Description : The law sometimes permits what ordinary morality, or widely-shared notions of right and wrong, reproaches. Rights to Do Grave Wrong explores the relationship between law and common morality to clarify law's reliance on society's broad presumption that people will exercise their rights responsibly. More concretely, he argues that certain legal rights rest on tacit sociological assumptions as to who will exercise them, under what circumstances, and how frequently. Further, he argues that we depend on stigma and shame to reduce and circumscribe the law's use. Some examples: though reneging on a debt is considered wrong, the law allows you to declare personal bankruptcy; international law allows museums to retain some masterworks looted from their rightful owners; in many countries abortion is permitted as a means of birth control. Using these examples and more, Osiel presents a "social scientific" analysis of law's interaction with social mores and the extent to which they limit our exercising rights to do wrong. The paradox he intends to elucidate is when and why it is appropriate for societies to champion de jure entitlements even as they successfully limit their de facto usage.--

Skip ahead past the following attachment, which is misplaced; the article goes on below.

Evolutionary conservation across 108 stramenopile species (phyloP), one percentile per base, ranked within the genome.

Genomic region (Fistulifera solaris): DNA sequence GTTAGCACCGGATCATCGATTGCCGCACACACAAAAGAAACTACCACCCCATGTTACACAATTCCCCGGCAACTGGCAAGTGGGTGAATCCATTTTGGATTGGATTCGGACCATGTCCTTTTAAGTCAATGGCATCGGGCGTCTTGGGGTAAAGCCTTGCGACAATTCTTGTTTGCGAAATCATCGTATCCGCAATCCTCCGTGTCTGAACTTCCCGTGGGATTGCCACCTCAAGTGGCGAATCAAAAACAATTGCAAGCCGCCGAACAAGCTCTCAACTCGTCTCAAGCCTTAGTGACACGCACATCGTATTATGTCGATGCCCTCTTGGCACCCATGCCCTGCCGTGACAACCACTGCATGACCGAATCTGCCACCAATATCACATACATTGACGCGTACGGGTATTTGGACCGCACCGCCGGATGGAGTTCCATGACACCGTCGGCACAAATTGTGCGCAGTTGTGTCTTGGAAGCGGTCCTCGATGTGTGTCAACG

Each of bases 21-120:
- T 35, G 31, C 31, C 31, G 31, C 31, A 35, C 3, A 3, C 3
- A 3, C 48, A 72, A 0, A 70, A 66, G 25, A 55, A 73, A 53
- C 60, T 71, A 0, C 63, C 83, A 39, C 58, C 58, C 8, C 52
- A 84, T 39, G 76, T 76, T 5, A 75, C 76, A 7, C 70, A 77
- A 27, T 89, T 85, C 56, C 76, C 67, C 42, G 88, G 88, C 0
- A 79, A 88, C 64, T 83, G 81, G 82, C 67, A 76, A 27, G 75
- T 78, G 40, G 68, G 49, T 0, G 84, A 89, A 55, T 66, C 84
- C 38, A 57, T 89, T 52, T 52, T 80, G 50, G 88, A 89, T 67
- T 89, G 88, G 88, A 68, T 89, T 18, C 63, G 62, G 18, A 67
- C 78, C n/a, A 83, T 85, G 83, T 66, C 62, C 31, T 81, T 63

Description : LIBERTY, EQUALITY, POWER offers students a clear, concise understanding of how America transformed itself, in a relatively short time, from a land inhabited by hunter-gatherer and agricultural Native American societies into the most powerful industrial nation on earth. The authors promote this understanding by telling the story of America through the lens of three major themes: liberty, equality, and power. This approach helps students understand not only the effect of the notions of liberty and equality, which are often associated with the American story, but also how dominant and subordinate groups have affected and been affected by the ever-shifting balance of power. The Concise Fifth Edition incorporates the work of new coauthor, Alice Fahs (University of California, Irvine), an accomplished historian of the 19th and 20th centuries, with special expertise in cultural history and the history of gender. LIBERTY, EQUALITY, POWER continues to offer strong political, social, and cultural coverage and valuable pedagogical tools including History Through Film (now in every chapter) to help draw students into the material and show the relevance of history to their own lives. LIBERTY, EQUALITY, POWER: A HISTORY OF THE AMERICAN PEOPLE, CONCISE, 5e is available in the following volume splits: LIBERTY, EQUALITY, POWER: A HISTORY OF THE AMERICAN PEOPLE, CONCISE FIFTH EDITION (Chapters 1-32), ISBN: 9781439084953; LIBERTY, EQUALITY, POWER: A HISTORY OF THE AMERICAN PEOPLE, CONCISE 5e, VOLUME I: TO 1877, (Chapters 1-17), ISBN: 9780495903826; and LIBERTY, EQUALITY, POWER: A HISTORY OF THE AMERICAN PEOPLE, CONCISE 5e, VOLUME II: SINCE 1863, (Chapters 17-32), ISBN: 9780495903833. Important Notice: Media content referenced within the product description or the product text may not be available in the ebook version.